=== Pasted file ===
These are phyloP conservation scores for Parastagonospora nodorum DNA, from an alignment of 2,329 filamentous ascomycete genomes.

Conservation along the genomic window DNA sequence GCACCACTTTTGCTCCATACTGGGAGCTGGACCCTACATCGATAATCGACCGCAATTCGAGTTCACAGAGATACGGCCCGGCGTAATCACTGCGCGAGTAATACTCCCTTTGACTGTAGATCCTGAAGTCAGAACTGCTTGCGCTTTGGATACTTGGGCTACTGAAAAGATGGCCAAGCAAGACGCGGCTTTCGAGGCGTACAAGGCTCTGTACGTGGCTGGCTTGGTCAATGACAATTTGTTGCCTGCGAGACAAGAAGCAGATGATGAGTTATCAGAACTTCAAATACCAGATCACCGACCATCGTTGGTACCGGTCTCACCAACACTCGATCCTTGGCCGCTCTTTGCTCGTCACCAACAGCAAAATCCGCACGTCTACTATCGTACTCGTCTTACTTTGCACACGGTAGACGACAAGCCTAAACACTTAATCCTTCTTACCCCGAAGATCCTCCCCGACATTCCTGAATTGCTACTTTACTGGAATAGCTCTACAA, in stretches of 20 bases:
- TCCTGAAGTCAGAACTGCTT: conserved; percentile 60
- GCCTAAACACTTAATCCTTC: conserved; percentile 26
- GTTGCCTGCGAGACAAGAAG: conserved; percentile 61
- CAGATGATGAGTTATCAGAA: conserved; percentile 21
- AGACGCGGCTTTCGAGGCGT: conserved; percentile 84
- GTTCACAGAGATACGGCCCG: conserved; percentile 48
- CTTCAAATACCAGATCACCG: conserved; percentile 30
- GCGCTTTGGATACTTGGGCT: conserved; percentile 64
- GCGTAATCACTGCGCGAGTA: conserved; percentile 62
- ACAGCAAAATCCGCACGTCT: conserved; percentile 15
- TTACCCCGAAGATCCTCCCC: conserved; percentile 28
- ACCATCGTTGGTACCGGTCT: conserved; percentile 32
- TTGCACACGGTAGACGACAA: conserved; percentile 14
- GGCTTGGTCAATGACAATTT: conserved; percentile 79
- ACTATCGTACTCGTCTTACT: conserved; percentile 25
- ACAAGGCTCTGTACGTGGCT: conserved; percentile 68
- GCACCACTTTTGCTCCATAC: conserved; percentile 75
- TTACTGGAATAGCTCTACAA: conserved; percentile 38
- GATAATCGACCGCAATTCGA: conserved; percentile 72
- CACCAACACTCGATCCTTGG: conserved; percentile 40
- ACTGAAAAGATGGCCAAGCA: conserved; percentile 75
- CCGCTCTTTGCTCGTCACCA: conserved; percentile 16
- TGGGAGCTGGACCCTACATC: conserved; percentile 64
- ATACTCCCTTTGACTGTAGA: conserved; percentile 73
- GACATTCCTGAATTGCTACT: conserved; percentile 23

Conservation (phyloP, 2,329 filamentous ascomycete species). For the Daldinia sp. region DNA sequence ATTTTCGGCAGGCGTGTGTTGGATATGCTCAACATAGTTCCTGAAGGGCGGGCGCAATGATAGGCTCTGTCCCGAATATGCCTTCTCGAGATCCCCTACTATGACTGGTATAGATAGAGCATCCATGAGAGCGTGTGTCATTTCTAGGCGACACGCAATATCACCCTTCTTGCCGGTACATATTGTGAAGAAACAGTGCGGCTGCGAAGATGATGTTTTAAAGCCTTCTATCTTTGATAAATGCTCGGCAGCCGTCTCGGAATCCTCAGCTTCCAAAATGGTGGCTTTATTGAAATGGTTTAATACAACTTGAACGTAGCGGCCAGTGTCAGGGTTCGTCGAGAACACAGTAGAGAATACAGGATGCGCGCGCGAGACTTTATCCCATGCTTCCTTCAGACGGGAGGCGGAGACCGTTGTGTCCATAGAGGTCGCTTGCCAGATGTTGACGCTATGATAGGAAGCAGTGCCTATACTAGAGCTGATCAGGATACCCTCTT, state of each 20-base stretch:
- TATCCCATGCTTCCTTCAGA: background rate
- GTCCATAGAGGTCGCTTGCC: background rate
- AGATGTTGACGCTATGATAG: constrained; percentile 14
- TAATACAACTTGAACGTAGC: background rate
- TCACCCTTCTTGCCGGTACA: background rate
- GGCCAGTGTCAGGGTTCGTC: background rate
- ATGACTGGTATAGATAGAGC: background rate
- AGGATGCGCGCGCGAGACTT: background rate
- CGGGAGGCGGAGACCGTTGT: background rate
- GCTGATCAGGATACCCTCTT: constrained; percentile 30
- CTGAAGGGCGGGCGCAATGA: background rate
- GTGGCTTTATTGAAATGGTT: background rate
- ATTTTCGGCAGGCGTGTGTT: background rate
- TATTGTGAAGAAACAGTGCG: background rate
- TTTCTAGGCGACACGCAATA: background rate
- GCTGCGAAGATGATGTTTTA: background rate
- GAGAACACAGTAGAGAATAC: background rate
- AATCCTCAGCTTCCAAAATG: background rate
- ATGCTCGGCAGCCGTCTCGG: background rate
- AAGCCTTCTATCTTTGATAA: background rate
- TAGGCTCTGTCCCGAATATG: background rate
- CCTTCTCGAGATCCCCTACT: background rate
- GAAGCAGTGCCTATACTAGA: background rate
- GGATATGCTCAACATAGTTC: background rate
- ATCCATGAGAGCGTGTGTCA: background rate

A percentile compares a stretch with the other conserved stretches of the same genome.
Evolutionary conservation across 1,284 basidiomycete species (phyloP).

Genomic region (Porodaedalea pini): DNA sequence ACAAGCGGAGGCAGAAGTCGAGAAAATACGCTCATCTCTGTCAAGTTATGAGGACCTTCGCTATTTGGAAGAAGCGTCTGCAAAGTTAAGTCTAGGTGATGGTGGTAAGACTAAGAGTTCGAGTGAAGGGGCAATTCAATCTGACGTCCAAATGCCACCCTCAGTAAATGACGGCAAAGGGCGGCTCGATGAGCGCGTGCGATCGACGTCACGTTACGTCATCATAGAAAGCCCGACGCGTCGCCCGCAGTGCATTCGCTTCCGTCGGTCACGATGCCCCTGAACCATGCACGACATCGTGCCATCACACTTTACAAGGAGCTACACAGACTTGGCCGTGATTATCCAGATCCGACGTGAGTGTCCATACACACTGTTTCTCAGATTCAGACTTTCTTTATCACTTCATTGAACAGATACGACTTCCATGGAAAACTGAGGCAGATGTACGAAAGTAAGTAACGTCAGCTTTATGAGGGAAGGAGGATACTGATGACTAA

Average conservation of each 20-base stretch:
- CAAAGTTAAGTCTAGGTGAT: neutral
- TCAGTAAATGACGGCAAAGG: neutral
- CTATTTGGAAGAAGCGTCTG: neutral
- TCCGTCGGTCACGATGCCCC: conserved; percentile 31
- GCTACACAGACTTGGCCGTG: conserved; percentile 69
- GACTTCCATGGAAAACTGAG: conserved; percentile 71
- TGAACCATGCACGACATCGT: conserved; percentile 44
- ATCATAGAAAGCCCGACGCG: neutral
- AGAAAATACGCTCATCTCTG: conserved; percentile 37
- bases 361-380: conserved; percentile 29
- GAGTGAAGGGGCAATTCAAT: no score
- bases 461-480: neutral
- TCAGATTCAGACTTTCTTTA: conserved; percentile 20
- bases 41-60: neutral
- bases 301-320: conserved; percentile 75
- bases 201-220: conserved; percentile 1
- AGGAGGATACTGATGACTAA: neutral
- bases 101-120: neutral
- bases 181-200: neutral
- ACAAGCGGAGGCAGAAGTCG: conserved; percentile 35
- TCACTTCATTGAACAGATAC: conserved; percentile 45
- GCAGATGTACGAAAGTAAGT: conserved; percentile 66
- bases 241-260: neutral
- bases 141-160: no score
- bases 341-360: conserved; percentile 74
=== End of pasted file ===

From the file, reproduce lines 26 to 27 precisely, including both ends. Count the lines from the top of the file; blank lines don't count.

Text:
- ATACTCCCTTTGACTGTAGA: conserved; percentile 73
- GACATTCCTGAATTGCTACT: conserved; percentile 23